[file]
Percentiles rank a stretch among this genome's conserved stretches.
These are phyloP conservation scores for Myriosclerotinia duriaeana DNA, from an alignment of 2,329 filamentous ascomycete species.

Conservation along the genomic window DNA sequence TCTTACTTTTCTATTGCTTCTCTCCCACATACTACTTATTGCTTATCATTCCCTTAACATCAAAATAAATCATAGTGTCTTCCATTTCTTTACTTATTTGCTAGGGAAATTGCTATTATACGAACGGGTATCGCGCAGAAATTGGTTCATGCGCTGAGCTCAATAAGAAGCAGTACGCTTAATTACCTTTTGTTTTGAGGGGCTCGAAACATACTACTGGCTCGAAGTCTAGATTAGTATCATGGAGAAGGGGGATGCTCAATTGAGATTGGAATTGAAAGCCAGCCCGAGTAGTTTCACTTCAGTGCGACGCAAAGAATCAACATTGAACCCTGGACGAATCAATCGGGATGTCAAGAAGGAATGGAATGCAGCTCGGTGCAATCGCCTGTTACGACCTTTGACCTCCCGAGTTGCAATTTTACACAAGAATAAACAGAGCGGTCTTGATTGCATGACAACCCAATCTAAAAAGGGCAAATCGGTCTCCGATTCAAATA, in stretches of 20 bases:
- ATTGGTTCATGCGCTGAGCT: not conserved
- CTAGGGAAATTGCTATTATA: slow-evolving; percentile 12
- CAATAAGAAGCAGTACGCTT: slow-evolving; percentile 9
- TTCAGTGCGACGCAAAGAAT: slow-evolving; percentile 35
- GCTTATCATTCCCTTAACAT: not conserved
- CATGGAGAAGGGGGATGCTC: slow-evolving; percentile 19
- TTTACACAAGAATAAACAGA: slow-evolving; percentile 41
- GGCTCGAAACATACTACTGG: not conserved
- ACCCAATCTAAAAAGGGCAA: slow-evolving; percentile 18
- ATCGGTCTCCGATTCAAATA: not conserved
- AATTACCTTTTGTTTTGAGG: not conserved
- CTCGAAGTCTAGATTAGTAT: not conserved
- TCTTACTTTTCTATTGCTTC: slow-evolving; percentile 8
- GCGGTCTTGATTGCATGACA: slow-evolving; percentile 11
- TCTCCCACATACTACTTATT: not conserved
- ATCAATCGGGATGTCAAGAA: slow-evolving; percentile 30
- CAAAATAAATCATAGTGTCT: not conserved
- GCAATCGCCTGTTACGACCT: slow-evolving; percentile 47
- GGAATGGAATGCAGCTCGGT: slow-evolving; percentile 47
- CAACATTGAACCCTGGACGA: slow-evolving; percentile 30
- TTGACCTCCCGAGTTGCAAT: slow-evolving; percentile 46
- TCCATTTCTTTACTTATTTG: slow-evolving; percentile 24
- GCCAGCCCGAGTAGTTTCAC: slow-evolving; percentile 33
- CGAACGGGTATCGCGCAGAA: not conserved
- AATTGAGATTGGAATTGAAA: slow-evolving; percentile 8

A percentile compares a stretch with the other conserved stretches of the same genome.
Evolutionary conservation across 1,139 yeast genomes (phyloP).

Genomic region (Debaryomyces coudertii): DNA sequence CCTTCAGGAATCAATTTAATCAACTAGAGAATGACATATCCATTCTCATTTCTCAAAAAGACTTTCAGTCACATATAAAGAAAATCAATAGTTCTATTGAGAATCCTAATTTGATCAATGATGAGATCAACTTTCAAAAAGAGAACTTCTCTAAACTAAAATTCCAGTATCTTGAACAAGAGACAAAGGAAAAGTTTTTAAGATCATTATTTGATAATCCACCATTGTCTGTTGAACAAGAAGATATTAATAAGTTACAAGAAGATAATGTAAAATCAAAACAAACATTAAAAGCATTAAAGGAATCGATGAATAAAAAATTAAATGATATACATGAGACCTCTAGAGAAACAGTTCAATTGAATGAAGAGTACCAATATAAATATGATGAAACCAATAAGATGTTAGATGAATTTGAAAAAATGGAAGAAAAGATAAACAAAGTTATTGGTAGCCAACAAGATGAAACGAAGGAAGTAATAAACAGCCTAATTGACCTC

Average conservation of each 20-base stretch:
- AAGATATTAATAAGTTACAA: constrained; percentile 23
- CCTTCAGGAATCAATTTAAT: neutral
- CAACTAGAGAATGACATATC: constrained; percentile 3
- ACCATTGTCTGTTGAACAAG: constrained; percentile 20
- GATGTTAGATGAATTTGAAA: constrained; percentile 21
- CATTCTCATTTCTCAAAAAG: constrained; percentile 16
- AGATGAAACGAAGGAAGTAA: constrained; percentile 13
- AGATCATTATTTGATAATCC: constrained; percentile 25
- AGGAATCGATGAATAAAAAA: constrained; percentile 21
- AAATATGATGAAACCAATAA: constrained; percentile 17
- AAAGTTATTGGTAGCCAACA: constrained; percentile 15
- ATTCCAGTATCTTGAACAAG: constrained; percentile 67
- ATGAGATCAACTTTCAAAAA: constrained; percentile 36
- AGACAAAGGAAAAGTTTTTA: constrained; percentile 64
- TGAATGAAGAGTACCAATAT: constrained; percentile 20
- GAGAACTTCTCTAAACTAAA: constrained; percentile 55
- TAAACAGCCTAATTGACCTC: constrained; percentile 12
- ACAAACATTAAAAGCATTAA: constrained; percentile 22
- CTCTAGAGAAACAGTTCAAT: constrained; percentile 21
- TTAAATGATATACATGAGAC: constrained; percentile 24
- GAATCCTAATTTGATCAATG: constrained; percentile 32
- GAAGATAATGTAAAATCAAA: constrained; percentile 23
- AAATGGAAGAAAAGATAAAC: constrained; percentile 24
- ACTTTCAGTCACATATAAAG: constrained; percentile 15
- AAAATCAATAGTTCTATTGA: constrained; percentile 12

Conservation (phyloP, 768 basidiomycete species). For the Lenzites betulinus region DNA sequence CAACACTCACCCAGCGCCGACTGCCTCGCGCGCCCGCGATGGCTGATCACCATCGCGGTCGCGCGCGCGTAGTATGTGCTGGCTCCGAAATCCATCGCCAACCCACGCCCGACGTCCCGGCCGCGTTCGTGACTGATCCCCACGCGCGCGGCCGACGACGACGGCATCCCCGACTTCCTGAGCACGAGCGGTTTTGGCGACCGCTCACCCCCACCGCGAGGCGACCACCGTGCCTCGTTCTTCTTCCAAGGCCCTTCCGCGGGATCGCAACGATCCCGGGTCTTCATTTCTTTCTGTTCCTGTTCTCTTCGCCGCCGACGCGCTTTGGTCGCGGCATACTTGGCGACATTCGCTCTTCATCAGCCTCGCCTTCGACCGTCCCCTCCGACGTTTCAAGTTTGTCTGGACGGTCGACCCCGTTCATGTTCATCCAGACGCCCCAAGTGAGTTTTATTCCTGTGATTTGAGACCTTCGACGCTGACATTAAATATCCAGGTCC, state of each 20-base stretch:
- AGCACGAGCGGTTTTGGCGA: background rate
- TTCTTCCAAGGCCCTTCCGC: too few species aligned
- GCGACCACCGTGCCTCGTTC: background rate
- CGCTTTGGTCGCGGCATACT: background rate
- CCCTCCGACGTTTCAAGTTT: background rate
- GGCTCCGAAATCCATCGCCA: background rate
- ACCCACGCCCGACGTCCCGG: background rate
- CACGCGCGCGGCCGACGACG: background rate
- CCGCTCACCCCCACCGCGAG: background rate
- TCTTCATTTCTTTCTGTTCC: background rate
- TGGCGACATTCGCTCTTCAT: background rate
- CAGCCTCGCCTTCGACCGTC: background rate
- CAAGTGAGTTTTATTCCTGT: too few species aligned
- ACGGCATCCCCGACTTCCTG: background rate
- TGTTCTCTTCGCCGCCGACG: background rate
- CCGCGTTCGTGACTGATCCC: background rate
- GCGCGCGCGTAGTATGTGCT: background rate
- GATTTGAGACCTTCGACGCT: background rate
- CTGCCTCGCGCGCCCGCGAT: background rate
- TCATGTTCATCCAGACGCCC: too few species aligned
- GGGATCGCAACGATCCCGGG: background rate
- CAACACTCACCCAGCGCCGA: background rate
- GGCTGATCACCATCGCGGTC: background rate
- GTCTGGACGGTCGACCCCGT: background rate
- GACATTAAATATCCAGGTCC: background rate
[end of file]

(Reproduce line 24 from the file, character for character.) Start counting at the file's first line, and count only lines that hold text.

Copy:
- TTGACCTCCCGAGTTGCAAT: slow-evolving; percentile 46